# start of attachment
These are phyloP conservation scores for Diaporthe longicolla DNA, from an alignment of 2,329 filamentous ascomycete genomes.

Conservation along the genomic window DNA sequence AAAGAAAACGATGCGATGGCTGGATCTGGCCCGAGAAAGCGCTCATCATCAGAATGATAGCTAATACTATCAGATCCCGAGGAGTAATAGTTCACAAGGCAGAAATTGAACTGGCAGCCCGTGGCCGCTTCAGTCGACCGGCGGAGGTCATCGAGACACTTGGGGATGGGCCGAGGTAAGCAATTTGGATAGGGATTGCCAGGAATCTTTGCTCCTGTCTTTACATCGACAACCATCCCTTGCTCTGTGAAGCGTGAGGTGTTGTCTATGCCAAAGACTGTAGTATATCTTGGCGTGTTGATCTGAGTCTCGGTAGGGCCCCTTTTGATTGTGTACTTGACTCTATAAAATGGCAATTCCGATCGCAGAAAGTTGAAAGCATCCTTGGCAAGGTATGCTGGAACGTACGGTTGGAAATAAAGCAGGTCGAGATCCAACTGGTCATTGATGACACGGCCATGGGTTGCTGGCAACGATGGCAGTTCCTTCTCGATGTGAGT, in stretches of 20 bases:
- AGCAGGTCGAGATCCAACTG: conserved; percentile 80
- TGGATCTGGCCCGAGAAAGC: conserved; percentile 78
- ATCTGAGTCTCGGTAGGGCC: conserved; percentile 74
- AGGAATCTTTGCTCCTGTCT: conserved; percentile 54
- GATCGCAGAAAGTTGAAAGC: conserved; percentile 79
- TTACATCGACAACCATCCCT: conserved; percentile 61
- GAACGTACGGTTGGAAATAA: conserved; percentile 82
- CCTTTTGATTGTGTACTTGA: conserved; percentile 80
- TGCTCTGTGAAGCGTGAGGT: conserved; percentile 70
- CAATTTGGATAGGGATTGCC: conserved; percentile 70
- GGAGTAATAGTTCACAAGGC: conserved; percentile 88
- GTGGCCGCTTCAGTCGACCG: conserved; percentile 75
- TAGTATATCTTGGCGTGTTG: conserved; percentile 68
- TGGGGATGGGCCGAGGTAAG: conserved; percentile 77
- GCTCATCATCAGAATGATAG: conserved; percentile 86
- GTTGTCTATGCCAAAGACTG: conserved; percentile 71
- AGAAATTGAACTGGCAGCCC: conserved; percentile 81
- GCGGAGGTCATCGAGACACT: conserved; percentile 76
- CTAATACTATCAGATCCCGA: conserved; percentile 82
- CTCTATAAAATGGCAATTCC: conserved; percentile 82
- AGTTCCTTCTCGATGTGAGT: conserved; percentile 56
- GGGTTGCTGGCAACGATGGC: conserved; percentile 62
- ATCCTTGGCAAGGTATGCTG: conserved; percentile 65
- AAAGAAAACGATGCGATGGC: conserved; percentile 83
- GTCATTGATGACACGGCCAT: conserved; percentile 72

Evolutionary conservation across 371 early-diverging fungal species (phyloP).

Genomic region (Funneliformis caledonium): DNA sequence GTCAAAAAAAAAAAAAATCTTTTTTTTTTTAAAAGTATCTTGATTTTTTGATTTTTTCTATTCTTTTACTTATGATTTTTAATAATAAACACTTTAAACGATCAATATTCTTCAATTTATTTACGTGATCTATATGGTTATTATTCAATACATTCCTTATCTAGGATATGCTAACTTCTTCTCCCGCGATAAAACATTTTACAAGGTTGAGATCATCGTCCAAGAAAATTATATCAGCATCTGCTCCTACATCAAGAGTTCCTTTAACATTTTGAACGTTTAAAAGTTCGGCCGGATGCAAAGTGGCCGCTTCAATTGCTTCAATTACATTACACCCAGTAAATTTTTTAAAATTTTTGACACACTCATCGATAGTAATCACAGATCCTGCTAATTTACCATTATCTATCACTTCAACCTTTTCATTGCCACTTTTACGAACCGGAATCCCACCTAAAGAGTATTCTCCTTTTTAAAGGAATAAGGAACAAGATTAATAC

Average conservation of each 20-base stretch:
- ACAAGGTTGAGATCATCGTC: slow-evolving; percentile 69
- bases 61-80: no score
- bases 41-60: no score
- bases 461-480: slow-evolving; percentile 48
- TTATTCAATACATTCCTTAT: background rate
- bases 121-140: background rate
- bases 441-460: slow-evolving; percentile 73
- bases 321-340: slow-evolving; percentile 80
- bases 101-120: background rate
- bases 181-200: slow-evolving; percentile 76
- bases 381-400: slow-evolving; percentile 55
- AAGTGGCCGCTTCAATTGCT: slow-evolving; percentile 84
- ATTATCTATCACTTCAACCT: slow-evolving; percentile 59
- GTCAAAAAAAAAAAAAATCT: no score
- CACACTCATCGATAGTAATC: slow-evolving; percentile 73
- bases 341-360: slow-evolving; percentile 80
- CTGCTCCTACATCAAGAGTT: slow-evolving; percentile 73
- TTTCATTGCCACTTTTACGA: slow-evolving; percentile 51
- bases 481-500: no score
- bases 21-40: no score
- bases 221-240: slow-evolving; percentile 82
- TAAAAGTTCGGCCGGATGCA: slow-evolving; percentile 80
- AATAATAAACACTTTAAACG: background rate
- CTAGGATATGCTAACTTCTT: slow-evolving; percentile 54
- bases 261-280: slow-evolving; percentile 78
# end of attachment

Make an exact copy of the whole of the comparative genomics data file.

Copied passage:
These are phyloP conservation scores for Diaporthe longicolla DNA, from an alignment of 2,329 filamentous ascomycete genomes.

Conservation along the genomic window DNA sequence AAAGAAAACGATGCGATGGCTGGATCTGGCCCGAGAAAGCGCTCATCATCAGAATGATAGCTAATACTATCAGATCCCGAGGAGTAATAGTTCACAAGGCAGAAATTGAACTGGCAGCCCGTGGCCGCTTCAGTCGACCGGCGGAGGTCATCGAGACACTTGGGGATGGGCCGAGGTAAGCAATTTGGATAGGGATTGCCAGGAATCTTTGCTCCTGTCTTTACATCGACAACCATCCCTTGCTCTGTGAAGCGTGAGGTGTTGTCTATGCCAAAGACTGTAGTATATCTTGGCGTGTTGATCTGAGTCTCGGTAGGGCCCCTTTTGATTGTGTACTTGACTCTATAAAATGGCAATTCCGATCGCAGAAAGTTGAAAGCATCCTTGGCAAGGTATGCTGGAACGTACGGTTGGAAATAAAGCAGGTCGAGATCCAACTGGTCATTGATGACACGGCCATGGGTTGCTGGCAACGATGGCAGTTCCTTCTCGATGTGAGT, in stretches of 20 bases:
- AGCAGGTCGAGATCCAACTG: conserved; percentile 80
- TGGATCTGGCCCGAGAAAGC: conserved; percentile 78
- ATCTGAGTCTCGGTAGGGCC: conserved; percentile 74
- AGGAATCTTTGCTCCTGTCT: conserved; percentile 54
- GATCGCAGAAAGTTGAAAGC: conserved; percentile 79
- TTACATCGACAACCATCCCT: conserved; percentile 61
- GAACGTACGGTTGGAAATAA: conserved; percentile 82
- CCTTTTGATTGTGTACTTGA: conserved; percentile 80
- TGCTCTGTGAAGCGTGAGGT: conserved; percentile 70
- CAATTTGGATAGGGATTGCC: conserved; percentile 70
- GGAGTAATAGTTCACAAGGC: conserved; percentile 88
- GTGGCCGCTTCAGTCGACCG: conserved; percentile 75
- TAGTATATCTTGGCGTGTTG: conserved; percentile 68
- TGGGGATGGGCCGAGGTAAG: conserved; percentile 77
- GCTCATCATCAGAATGATAG: conserved; percentile 86
- GTTGTCTATGCCAAAGACTG: conserved; percentile 71
- AGAAATTGAACTGGCAGCCC: conserved; percentile 81
- GCGGAGGTCATCGAGACACT: conserved; percentile 76
- CTAATACTATCAGATCCCGA: conserved; percentile 82
- CTCTATAAAATGGCAATTCC: conserved; percentile 82
- AGTTCCTTCTCGATGTGAGT: conserved; percentile 56
- GGGTTGCTGGCAACGATGGC: conserved; percentile 62
- ATCCTTGGCAAGGTATGCTG: conserved; percentile 65
- AAAGAAAACGATGCGATGGC: conserved; percentile 83
- GTCATTGATGACACGGCCAT: conserved; percentile 72

Evolutionary conservation across 371 early-diverging fungal species (phyloP).

Genomic region (Funneliformis caledonium): DNA sequence GTCAAAAAAAAAAAAAATCTTTTTTTTTTTAAAAGTATCTTGATTTTTTGATTTTTTCTATTCTTTTACTTATGATTTTTAATAATAAACACTTTAAACGATCAATATTCTTCAATTTATTTACGTGATCTATATGGTTATTATTCAATACATTCCTTATCTAGGATATGCTAACTTCTTCTCCCGCGATAAAACATTTTACAAGGTTGAGATCATCGTCCAAGAAAATTATATCAGCATCTGCTCCTACATCAAGAGTTCCTTTAACATTTTGAACGTTTAAAAGTTCGGCCGGATGCAAAGTGGCCGCTTCAATTGCTTCAATTACATTACACCCAGTAAATTTTTTAAAATTTTTGACACACTCATCGATAGTAATCACAGATCCTGCTAATTTACCATTATCTATCACTTCAACCTTTTCATTGCCACTTTTACGAACCGGAATCCCACCTAAAGAGTATTCTCCTTTTTAAAGGAATAAGGAACAAGATTAATAC

Average conservation of each 20-base stretch:
- ACAAGGTTGAGATCATCGTC: slow-evolving; percentile 69
- bases 61-80: no score
- bases 41-60: no score
- bases 461-480: slow-evolving; percentile 48
- TTATTCAATACATTCCTTAT: background rate
- bases 121-140: background rate
- bases 441-460: slow-evolving; percentile 73
- bases 321-340: slow-evolving; percentile 80
- bases 101-120: background rate
- bases 181-200: slow-evolving; percentile 76
- bases 381-400: slow-evolving; percentile 55
- AAGTGGCCGCTTCAATTGCT: slow-evolving; percentile 84
- ATTATCTATCACTTCAACCT: slow-evolving; percentile 59
- GTCAAAAAAAAAAAAAATCT: no score
- CACACTCATCGATAGTAATC: slow-evolving; percentile 73
- bases 341-360: slow-evolving; percentile 80
- CTGCTCCTACATCAAGAGTT: slow-evolving; percentile 73
- TTTCATTGCCACTTTTACGA: slow-evolving; percentile 51
- bases 481-500: no score
- bases 21-40: no score
- bases 221-240: slow-evolving; percentile 82
- TAAAAGTTCGGCCGGATGCA: slow-evolving; percentile 80
- AATAATAAACACTTTAAACG: background rate
- CTAGGATATGCTAACTTCTT: slow-evolving; percentile 54
- bases 261-280: slow-evolving; percentile 78